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The Feminization of the Ministry — A Milestone in Britain

The Church of England ordained more women than men in the past year, according to news reports across Great Britain. The church reported a total of 423 ordinations last year, 213 women and 210 men.

That statistical development might seem insignificant — after all new women priests outnumbered new men by only three. But the really significant fact is that women outnumbered men as new priests for the first time. It will not be the last.

As a matter of fact, The Sunday Telegraph [London] reported months ago that the number of women priests would match that of men by 2025. That date may well creep nearer.

The Church of England allowed for the ordination of women priests fifteen years ago. Since then, the number of women preparing for the priesthood has steadily increased. At the same time, the number of men entering the ministry has steadily decreased. A recent report indicates that the number of men serving as priests may be cut in half by 2025.

These are not unrelated developments, of course. The feminization of liberal Christianity grows more and more complete with every passing year. In the United States, the number of women enrolled in Master of Divinity programs now represents almost a third of total enrollment. Among mainline Protestants, the situation is much like that of the Church of England — only more so. In many liberal seminaries, women students now vastly outnumber men.

The decision to ordain women as priests rocked the Church of England back in 1992. As The Telegraph [London] reports:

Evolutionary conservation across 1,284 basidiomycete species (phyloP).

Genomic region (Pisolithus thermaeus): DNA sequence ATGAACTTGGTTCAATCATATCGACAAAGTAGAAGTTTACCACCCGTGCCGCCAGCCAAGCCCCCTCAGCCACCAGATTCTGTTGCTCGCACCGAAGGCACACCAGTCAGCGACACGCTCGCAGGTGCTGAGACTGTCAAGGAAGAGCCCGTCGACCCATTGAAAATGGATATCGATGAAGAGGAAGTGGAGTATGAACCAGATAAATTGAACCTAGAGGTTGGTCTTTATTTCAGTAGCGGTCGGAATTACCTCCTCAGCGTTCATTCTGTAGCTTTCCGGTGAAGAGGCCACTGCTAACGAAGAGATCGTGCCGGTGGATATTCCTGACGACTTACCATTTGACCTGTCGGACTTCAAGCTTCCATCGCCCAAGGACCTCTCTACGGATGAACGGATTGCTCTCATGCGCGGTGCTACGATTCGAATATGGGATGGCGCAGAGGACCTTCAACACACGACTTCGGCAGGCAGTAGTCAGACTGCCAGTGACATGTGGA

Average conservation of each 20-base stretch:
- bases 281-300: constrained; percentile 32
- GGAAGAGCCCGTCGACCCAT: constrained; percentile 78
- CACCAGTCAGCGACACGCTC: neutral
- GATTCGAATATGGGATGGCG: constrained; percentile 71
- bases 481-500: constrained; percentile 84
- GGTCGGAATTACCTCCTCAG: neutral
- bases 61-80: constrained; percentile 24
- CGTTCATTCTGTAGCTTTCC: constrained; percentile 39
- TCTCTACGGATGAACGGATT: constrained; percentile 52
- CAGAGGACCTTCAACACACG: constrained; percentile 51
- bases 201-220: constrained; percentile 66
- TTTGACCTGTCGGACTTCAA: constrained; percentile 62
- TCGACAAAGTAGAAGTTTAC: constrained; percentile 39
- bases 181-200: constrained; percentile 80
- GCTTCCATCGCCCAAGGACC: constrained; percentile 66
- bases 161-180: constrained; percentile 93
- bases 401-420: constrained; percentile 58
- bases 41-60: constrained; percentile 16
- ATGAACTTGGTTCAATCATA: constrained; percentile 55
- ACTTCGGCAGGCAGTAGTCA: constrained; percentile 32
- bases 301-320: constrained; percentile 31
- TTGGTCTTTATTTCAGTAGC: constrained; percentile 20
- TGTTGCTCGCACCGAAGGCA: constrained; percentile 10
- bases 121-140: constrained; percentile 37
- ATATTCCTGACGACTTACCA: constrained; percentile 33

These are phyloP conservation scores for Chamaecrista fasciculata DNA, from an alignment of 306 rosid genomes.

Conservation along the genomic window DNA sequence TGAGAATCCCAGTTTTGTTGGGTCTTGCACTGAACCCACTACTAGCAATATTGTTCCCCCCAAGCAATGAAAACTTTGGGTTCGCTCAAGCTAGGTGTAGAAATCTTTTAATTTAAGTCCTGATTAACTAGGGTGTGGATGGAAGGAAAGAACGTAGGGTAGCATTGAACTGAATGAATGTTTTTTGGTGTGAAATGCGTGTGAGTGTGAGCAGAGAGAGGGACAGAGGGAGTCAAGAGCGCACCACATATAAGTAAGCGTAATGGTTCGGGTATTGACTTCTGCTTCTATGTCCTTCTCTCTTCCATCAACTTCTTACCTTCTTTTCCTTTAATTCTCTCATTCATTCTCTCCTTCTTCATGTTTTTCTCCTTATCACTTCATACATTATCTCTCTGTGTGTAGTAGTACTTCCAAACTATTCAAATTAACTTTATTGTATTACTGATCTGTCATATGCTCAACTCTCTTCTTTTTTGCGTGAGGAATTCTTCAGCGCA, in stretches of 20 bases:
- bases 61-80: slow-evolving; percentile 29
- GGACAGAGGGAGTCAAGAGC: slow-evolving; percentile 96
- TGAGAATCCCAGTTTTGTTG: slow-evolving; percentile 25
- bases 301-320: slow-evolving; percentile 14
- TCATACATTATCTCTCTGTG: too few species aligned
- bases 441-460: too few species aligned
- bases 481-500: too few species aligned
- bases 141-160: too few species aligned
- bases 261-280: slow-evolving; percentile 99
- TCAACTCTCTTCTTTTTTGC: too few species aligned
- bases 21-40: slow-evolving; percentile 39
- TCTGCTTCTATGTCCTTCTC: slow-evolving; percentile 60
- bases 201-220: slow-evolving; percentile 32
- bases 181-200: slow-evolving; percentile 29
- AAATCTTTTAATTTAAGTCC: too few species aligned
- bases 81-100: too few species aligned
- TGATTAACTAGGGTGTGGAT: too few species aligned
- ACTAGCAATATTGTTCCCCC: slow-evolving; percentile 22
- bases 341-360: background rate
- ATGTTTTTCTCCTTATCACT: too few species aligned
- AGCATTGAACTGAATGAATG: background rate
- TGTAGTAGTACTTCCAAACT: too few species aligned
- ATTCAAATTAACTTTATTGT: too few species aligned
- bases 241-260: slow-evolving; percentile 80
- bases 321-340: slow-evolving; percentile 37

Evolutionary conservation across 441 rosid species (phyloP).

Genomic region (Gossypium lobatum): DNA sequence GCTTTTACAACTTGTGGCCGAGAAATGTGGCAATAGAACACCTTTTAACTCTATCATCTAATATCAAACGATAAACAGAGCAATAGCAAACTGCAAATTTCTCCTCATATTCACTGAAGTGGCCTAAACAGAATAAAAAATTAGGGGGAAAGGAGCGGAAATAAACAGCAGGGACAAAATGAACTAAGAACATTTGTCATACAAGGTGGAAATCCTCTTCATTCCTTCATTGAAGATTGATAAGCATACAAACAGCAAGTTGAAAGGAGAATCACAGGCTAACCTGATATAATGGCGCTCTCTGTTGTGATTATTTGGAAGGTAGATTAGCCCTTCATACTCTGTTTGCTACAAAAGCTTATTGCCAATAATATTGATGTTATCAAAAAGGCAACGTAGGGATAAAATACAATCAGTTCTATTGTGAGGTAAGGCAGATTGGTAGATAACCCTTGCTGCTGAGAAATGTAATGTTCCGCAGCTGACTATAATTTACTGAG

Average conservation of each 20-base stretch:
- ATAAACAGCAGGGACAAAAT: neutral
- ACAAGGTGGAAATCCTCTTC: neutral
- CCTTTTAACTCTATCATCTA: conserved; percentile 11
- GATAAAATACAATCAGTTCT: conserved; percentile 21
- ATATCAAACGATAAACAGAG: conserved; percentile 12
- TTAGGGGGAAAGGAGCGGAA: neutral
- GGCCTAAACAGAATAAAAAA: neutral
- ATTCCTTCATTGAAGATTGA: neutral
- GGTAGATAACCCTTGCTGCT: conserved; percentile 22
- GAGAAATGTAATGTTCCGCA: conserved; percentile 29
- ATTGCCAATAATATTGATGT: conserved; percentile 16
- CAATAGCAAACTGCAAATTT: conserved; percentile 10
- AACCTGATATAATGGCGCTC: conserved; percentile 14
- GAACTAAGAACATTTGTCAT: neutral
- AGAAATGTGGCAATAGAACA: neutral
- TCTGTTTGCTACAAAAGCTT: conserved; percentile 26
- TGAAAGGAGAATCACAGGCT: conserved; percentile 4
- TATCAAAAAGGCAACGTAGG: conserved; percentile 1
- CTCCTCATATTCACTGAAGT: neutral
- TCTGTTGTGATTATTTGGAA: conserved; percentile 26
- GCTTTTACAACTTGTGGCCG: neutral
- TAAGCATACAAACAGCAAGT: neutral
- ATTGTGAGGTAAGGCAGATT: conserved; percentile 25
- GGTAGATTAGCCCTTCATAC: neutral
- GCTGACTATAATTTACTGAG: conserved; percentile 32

Supporters of women priests predicted that the church would be transformed, and pews would overflow. But opponents were distraught. “Swamped by modernism, liberalism and feminism, the Church of England is now nothing more than a rotting carcass,” lamented the Rev Francis Bown.

In the following weeks, more than 400 priests left the Church. Many took shelter in Roman Catholicism, where they were joined by high-profile parishioners such as the MPs Ann Widdecombe and John Gummer. Others made use of an opt-out clause which let them exclude the women from their parishes. In a move that is now being challenged, the legislation also barred women from becoming bishops. These are still open wounds.

Now, the decision to allow women to serve as bishops seems inevitable. Once women serve as priests, service as bishop certainly seems to follow. However, the decision to allow women bishops would put the Church of England on a collision course with the more conservative churches of the Anglical Communion.

As Ruth Gledhill of The Times [London] explains, “The Synod is now locked in contentious debate over whether women should be ordained bishop, an issue that insiders fear could be as divisive as that of homosexual ordination, even though some provinces such as the US and Canada already have women bishops.

The feminization of the ministry is one of the most significant trends of this generation. Acceptance of women in the pastoral role reverses centuries of Christian conviction and practice. It also leads to a redefinition of the church and its ministry. Once women begin to fill and represent roles of pastoral leadership men withdraw. This is true, not only in the pulpit, but in the pews. The evacuation of male worshippers from liberal churches is a noticeable phenomenon.

Furthermore, the issues of women’s ordination and the normalization of homosexuality are closely linked. It is no accident that those churches that most eagerly embraced the ordination of women now either embrace the ordination of homosexuals or are seriously considering such a move.

The reason for this is quite simple. The interpretive games one must play in order to get around the Bible’s proscription of women in congregational preaching and teaching roles are precisely the games one must play in order to get around the Bible’s clear condemnation of homosexuality.

Put another way, once one is satisfied to relativize the biblical texts limiting the congregational teaching office to men, one can (and almost surely will) be satisfied to employ those same strategies on texts condemning homosexuality. In both cases, the texts are relativized by postmodern ideologies.

The future course of the Church of England seems rather clear. What about your church?